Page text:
For quality assurance: to assess the achievement of course/program aims (learning goals), to track learning achievement over time, and to protect the profession and the public.
There are different types of assessment, all of which can be graded or ungraded and can be built a wide variety of ways.
Formative assessment: these assessments are meant to support learning. These are often ‘low stakes’ or ungraded assessments. These assessments should always include feedback.
Summative assessment: these assessments are meant to evaluate learning at the end of a unit/module/course. These assessments are graded. Ideally, feedback should also been given to students following a summative assessment.
It is important to provide hints, explanations and feedback for all formative assessments (and it is encouraged for summative assessments).
Multiple choice, check box questions
Text and number input questions
Drag & drop assessments
Self, Staff and Peer-graded assessments
Peer Instruction assessments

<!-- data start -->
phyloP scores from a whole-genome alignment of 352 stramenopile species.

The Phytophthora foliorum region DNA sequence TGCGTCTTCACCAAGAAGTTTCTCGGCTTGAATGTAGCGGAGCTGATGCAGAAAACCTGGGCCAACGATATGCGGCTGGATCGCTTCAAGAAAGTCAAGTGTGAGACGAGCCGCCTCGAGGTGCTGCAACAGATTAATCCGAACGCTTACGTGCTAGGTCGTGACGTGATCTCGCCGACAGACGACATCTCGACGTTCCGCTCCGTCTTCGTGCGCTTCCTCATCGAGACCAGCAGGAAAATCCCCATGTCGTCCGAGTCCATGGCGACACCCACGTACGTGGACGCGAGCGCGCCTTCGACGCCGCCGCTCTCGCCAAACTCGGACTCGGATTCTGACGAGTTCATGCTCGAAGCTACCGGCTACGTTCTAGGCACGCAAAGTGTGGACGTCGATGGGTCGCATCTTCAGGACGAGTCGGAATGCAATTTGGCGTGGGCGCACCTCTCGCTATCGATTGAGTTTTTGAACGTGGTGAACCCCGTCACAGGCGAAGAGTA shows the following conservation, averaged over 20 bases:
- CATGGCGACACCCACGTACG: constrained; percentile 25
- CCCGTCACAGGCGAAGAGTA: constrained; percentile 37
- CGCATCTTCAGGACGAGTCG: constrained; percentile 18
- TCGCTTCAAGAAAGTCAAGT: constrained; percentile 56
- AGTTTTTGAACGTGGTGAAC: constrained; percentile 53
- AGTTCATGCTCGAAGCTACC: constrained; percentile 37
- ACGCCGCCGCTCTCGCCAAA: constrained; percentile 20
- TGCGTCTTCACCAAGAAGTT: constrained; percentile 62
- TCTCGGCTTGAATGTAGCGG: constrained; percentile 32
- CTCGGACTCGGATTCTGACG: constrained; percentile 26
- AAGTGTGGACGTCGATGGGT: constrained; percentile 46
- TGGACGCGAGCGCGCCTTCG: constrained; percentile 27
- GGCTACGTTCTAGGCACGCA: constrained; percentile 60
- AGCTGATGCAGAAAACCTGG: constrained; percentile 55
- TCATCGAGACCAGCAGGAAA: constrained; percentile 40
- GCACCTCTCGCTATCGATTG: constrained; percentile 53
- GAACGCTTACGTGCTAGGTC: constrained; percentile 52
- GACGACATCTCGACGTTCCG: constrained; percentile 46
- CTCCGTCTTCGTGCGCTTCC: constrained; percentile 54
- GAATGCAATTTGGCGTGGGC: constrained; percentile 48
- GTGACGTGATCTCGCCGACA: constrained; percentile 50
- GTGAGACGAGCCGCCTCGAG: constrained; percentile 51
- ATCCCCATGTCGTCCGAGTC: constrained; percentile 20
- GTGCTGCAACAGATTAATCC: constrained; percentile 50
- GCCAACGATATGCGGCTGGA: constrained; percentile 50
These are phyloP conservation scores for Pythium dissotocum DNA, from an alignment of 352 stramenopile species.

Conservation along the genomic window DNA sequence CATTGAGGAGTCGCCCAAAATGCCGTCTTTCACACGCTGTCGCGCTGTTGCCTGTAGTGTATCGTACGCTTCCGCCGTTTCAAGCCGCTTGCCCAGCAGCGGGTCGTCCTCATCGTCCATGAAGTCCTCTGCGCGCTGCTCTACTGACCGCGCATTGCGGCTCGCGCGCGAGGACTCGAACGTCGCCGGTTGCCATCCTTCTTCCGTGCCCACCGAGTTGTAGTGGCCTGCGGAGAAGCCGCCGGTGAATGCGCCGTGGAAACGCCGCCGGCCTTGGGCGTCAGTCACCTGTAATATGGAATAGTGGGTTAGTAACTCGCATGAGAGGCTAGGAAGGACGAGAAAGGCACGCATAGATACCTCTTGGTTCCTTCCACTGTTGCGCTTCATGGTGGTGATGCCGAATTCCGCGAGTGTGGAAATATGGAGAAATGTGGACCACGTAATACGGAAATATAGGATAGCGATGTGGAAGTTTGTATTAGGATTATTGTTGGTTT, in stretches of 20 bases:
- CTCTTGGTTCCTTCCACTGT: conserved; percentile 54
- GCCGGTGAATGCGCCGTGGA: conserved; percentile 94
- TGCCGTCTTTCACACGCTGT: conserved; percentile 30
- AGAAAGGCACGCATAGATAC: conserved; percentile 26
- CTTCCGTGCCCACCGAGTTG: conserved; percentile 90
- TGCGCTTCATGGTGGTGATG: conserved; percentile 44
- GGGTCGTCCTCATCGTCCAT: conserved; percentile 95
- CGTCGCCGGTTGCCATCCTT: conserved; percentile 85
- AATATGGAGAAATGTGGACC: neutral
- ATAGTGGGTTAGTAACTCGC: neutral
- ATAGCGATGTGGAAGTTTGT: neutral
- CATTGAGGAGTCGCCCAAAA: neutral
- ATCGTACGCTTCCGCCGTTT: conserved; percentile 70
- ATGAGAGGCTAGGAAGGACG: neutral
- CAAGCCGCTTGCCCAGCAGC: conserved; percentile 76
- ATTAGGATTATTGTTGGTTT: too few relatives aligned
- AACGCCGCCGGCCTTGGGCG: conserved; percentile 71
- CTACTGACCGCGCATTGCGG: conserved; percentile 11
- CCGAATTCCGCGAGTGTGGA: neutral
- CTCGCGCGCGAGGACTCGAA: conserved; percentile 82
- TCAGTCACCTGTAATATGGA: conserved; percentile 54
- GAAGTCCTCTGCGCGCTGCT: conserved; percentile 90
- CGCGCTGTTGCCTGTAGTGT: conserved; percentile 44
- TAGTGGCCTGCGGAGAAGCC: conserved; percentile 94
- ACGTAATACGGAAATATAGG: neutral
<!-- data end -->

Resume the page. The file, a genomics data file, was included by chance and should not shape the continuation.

Motivation is the force that encourages a learning to persist even when they meet challenges or obstacles. In adult learning, it is assumed that most learners are motivated by personal goals. Motivation is a predictor of success, retention and completion in learning environments. Interest can play an important role in motivation, with people generally more motvaited to pursue learning topics that hold personal interest for them.
Internal motivation: comes from within and is tied to personal goals and values. Interest can play a vital role in internal motivation.
External motivation: comes from outside of yourself to reach a goal. Usually this motivation comes from someone else (an employer, a parent, etc.)
Many learners are primarily motivated (or moved to engage in learning behaviours) by external factors which can include requirements from an employer, the opportunity for payment/advancement in their career, to meet the expectations of others, or by deadlines. Timelines and deadlines are motivators because failing to meet those deadlines can have negative consequences that results in either more effort required (repeating a course or training program) or being unable to progress (get a promotion, be approved to engage in certain tasks, etc.).
The ARCS model of motivation is widely used in eLearning which focuses on creating and maintaining motivation through a course. There are four components to the ARCS model of motivation:
Attention: This refers to capturing and maintaining the learner’s attention. This can be done through providing variety in the methods of presenting information, using real-world examples or creating conflict within their knowledge and encouraging active participation and inquiry.